Wednesday, February 27, 2008

The Sheitl Store Ban aka Erasing People


This post isn't really about the sheitl store ban. It's about what the sheitl store ban will ultimately lead to if we don't nip it in the bud.

I was trolling around on some of my regular blogs tonight and I found this on Failed Messiah. In a nutshell: in an ad in the North Manchester Circular, a charedi weekly shopper published in England, a bunch of little boys and little girls are modeling Purim costumes. What's wrong with the picture? The litte girls' faces are blurred out. The little boys' faces are not. Click on the image to open an enlarged pdf.

I felt physically ill when I read this. It is simply unbelievable.

  1. If you think that little girls modeling Purim costumes is untznius, don't have little girls modeling Purim costumes.
  2. If you feel the need to blur, blur the body parts that might be untznius. Don't blur the face. Their is nothing, NOTHING about a face that is untznius. If it strikes you as ridiculous to blur body parts, that's because it is.
  3. These are children. CHILDREN. Are little girls now considered an ervah?
  4. You might say that a certain population of men might be aroused by little girls. Would it valid to say that this same group of men might be just as aroused by little boys?
I quoted Dennis Prager before on the importance of not hiding one's face, in the context of why the veil was so degrading to women. It is worth quoting him again:

In the long history of women's inequality, it is difficult to name almost anything more anti-woman, dehumanizing and degrading than the veil. We know people by their face. Without seeing a person's face, we feel that we do not know the person. When we read about someone in the news, whether known for good or ill, we immediately study the person's face. One can have one's entire body covered, and it means nothing in terms of whether we feel we know the person. But cover a person's face, and the person might as well be invisible.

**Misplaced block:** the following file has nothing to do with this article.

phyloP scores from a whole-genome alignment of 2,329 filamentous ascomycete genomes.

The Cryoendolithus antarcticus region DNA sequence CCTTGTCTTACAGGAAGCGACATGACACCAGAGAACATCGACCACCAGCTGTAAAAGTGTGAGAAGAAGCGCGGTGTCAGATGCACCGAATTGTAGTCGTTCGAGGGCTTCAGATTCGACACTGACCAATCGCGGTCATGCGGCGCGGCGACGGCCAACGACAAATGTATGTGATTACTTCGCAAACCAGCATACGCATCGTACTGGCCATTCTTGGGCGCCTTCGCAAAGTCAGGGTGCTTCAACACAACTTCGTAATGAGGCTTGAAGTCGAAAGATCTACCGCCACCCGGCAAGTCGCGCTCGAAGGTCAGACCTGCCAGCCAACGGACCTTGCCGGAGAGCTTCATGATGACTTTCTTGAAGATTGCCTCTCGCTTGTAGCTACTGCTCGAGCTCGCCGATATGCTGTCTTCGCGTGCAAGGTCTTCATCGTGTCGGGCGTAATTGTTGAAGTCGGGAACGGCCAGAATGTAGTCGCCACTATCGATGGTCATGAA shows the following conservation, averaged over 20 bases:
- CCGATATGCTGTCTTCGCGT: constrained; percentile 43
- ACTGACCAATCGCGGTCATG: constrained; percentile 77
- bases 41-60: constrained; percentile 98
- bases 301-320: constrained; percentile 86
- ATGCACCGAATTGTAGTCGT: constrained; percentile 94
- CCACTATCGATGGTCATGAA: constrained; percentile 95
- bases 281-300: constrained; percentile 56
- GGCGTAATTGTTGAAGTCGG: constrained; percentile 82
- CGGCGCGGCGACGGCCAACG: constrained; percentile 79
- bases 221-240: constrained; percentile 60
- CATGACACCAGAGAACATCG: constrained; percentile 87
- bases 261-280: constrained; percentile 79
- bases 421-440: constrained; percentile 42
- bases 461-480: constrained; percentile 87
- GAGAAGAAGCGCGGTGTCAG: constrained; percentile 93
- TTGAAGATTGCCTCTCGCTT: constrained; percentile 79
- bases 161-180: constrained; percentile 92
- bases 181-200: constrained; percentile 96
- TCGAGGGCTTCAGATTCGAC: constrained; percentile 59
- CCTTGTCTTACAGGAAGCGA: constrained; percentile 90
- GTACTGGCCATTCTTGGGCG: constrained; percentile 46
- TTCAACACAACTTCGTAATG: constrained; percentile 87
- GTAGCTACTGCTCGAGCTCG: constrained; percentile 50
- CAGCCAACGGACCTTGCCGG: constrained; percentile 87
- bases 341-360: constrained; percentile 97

Indeed, the veiled woman is intended to be invisible. That is precisely the goal of the veil.

We cannot do this. This is not Judaism. This is not tznius. This is neuroses. This is crazy, crazy messed up stuff. This has got to go.

3 comments:

A said...

Of course, the faces of little girls, what could be a better example of pritzus than that. Oy.

I guess this goes hand in hand with Hamodia's policy of cutting women's pictures out of the photographs they publish.

Nice Jewish Guy said...

I wonder if anyone has ever sat down with these women, privately adn anonymously, and asked them how they really feel about this practice.

It's all going to eventually implode. It may take years, or decades, but it will.

WebGirl said...

NJG, read Princess: A True Story of Life Behind the Veil in Saudi Arabia. It's an incredible book.

How do they feel? Degraded. Invisible. Less than human.

Is this the way we want Orthodox Jewish women to feel? Because like you said, it's headed in that direction.

A, you're absolutely right. It's actually the next step beyond face erasing. Think about how screwy it is to print the image of the body and blur the image of the face, in the name of tznius. And these are children!